Michael Kelly, McCarter & English chairman
Michael Kelly knows it’s time for a change, and maybe a little rest and relaxation. The fourth-generation Wilmingtonian and co-owner of Kelly’s Logan House in Trolley Square is stepping down as the chairman of McCarter & English after 10 years in the role.
Why now? Kelly said the reasons span the personal and the professional.
To start, it’s a tough job. The Wilmington law firm employs more than 400 attorneys and has a footprint stretching from southeastern Pennsylvania to central New Jersey. During Kelly’s tenure, the firm has more than doubled its net income.
“I’m a strong believer in recirculating roles. It’s not good to have a chairman stay too long,” he said. “We have a lot of young people.”
Kelly, who turns 63 in November, would also like to be around during the transition, for his own sake and for the benefit of the company.
“It’s good to do the transition now, while I’m still here, instead of just working until I drop like some people have,” he said, referring to the tendency of some attorneys to work well past the retirement age.
In addition, the leadership of the firm has become more personally taxing for Kelly as he’s gotten older.
“I’m a little frustrated. Things aren’t happening as quickly as they should, and some people are complaining because they don’t want to make the tough calls. And frustration is not good for my health.”
Kelly wouldn’t elaborate on the exact conflicts that he dealt with as chair, but he’s ready to pass the torch regardless. As a survivor of stage-three gallbladder cancer, he wants to avoid frustrations in his working life.
Whatever the cause of the decision, Kelly sees the transition as an opportunity to spend more time in the courtroom. He has appeared as counsel in most of the 50 states and tried 25 cases before the Delaware Supreme Court. His work has spanned commercial and civil law, shareholder suits, toxic torts, product liability, intellectual property and antitrust.
“I want to devote my remaining years to doing what I love, which is trying cases,” he said.
At what point in your life did you realize you had the power to do something meaningful?
I received football scholarships to attend the best high school in Delaware (Tower Hill) and an Ivy League school. I was the poor Irish kid who suddenly had two impressive diplomas.
How do you want to be remembered?
A good father and husband, who tried his best to abide by his principles and help those in need.
What are your strengths as a leader?
I am not saying I am a good leader. But I always tried to listen and gave my colleagues every benefit of the doubt. Good leaders have to inspire. But they also have to set the tone for excellence, integrity, and honesty.
What’s the best piece of advice you ever received?
One of my bosses once said, “first-class people hire first-class people. Second-class people hire third-class people.” Great advice. I always tried to surround myself with the bes tand the brightest.
What lessons did you learn from your biggest success and your biggest failure?
My biggest failure as chair occurred when I listened to others who recommended a “business as usual” approach to management. When that lead to disastrous results, I quickly learned that good management requires being one step ahead of your competition and the ability to make tough, even though unpopular, calls.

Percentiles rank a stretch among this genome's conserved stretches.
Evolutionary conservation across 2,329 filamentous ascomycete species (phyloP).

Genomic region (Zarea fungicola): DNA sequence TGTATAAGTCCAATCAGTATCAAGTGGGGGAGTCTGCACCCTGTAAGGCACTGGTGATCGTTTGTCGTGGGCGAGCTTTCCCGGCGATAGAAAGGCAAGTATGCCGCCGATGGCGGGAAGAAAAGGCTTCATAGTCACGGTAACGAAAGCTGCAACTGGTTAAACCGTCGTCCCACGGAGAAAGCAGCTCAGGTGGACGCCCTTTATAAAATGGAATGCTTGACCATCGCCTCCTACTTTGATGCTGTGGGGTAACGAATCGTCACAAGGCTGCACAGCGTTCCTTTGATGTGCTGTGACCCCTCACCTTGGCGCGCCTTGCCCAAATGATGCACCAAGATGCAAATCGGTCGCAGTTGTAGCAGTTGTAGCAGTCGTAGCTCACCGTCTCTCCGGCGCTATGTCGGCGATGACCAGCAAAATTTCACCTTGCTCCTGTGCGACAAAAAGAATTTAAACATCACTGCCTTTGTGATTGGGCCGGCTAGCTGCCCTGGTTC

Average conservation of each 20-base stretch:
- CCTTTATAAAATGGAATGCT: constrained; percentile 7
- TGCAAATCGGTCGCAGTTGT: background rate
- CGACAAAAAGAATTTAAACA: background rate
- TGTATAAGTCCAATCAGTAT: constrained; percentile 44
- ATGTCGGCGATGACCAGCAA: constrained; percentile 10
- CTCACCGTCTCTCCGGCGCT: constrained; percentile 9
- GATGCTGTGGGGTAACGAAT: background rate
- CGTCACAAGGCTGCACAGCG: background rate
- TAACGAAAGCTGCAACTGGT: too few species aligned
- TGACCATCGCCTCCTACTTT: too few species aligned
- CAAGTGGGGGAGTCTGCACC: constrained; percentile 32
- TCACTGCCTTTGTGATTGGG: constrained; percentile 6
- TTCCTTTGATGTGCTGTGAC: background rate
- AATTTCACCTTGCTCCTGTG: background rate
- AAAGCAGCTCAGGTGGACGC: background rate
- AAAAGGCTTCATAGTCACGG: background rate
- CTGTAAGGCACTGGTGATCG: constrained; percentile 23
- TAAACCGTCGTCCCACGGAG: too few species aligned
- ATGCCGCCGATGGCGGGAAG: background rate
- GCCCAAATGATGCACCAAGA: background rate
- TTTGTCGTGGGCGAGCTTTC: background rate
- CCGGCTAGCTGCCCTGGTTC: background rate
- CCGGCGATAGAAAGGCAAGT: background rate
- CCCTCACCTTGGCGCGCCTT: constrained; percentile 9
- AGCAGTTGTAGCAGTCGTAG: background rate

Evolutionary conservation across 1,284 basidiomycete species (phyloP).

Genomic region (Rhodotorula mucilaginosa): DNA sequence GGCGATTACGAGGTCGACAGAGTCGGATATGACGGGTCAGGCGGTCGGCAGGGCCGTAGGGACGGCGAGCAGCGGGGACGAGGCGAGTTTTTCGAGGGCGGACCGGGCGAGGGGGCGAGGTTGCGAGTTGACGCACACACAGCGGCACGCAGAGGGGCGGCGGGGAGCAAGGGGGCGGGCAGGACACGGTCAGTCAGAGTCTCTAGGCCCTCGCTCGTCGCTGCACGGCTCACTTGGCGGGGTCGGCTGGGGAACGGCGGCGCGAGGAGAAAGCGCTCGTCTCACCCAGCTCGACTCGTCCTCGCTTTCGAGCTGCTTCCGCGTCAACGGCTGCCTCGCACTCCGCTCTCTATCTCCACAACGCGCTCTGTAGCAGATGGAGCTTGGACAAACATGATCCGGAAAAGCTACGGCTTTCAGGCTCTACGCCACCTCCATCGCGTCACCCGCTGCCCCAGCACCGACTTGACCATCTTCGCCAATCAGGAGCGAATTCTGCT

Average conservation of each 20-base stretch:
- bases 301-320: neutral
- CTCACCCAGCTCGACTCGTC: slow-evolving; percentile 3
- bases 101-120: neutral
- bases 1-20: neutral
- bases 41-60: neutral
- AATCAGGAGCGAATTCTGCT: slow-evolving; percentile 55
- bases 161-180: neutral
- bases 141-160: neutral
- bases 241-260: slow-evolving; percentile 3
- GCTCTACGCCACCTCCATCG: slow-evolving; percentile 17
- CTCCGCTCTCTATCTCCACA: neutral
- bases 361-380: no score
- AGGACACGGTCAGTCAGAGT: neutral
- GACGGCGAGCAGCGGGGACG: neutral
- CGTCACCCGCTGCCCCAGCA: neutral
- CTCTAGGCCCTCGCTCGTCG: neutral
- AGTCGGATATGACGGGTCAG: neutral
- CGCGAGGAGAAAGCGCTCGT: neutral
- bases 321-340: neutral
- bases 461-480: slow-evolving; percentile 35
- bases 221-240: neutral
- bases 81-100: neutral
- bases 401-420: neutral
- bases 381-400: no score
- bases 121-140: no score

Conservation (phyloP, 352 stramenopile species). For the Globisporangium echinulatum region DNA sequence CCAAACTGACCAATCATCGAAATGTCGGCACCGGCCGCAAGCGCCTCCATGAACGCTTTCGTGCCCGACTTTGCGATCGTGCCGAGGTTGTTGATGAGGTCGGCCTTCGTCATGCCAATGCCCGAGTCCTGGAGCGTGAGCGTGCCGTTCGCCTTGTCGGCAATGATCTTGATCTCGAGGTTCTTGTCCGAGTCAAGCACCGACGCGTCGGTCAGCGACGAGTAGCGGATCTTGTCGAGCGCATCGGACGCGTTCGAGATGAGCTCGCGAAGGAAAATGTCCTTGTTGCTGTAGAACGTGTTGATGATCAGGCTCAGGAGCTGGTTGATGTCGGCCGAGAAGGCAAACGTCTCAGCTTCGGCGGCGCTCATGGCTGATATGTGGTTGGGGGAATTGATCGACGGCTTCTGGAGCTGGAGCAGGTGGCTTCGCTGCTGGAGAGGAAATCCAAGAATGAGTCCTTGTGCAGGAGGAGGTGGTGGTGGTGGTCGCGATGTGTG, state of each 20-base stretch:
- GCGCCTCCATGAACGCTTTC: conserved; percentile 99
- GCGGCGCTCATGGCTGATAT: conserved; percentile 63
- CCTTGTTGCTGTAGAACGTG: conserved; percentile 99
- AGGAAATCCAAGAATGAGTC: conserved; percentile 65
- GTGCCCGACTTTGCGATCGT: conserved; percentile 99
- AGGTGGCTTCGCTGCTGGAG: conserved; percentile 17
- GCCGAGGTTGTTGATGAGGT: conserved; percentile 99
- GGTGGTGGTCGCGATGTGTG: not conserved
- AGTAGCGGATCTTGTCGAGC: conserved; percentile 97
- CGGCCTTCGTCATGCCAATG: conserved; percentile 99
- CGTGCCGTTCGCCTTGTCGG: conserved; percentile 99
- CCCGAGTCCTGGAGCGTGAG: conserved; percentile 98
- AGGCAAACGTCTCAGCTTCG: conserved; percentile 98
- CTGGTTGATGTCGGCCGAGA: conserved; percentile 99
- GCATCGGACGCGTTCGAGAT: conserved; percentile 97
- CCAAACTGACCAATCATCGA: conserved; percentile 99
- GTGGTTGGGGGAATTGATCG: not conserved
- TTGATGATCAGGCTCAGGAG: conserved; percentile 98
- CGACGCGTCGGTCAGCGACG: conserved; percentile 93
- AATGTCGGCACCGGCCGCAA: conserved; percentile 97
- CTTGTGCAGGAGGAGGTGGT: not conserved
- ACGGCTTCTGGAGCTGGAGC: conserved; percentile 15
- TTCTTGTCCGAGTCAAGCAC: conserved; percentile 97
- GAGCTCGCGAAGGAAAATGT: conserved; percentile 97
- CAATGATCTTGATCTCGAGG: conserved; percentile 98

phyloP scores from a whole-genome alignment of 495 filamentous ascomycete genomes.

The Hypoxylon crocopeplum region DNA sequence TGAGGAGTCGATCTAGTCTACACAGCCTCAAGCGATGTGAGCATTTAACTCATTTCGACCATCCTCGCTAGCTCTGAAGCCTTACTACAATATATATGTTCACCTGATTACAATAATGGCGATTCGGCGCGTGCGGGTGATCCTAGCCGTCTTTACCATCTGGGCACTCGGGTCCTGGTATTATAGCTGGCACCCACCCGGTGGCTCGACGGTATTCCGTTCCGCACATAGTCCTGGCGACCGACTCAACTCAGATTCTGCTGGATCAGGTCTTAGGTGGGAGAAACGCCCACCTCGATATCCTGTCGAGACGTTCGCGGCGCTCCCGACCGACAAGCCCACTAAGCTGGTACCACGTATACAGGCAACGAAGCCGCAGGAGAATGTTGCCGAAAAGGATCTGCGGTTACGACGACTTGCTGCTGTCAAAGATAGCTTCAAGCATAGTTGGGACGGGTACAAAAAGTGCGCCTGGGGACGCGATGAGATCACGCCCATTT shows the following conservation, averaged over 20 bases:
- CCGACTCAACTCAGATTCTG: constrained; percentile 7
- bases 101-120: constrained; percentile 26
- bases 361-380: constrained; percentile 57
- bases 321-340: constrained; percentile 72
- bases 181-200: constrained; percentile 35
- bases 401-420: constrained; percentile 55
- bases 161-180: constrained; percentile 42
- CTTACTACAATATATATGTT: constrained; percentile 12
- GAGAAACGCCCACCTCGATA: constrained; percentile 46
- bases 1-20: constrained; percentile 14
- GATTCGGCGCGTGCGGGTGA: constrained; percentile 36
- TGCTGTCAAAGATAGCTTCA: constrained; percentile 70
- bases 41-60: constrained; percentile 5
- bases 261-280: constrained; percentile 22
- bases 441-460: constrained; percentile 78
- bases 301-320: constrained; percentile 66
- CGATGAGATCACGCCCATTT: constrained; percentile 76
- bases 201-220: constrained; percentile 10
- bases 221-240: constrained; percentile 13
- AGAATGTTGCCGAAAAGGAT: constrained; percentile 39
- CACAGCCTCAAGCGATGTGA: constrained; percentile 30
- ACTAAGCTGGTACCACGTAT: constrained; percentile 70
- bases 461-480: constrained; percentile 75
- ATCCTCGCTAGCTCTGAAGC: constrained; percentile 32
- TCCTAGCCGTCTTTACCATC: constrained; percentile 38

When you hear the word “successful,” who (or what) do you think of?
I think the most important yardstick is how we perform with respect to our family, friends, and helping those in need. I would much rather be remembered as being a great father, husband and friend than being a great trial lawyer.
What’s your favorite quote?
In the context of management, I love the Abe Lincoln quote, “Nearly all men can stand adversity, but if you want to test a man’s character, give him power.”
What advice would you give your 25-year-old self?
Take more chances. Don’t fear failure.
What was the “pebble in your shoe” (the everyday distraction that took you off course)?
Frustration with performance. I demand a lot.
What’s the question you wish more people would ask themselves?
“What can I do today to help those in need?”
How can I make our community a better place for everyone?
Do a lot more for the poor and sick.
What is the key to your success?
I do not admit to being successful. But my Marine Corps dad instilled in his three children that dying was preferable to quitting. I owe my moral code to my dad and to my mother, who attended church not just every Sunday, but every day.
When you feel overwhelmed, get distracted, or lose your focus, what do you do?
Look at pics of my family. Pray.
What’s inspiring you right now?
God gave me a second chance. Three years ago, I was diagnosed with incurable stage-three gallbladder cancer. I want to use everyday I have left to help those in need.
What’s the biggest challenge facing Delaware businesses?
Bringing manufacturing industry here. We are too dependent on service industries. I would like to see Delaware become a mini Silicon Valley. It can be. We also need to fix our school system ASAP.
What’s next for you?
Two trials coming up. I will now have more time to devote to community activities.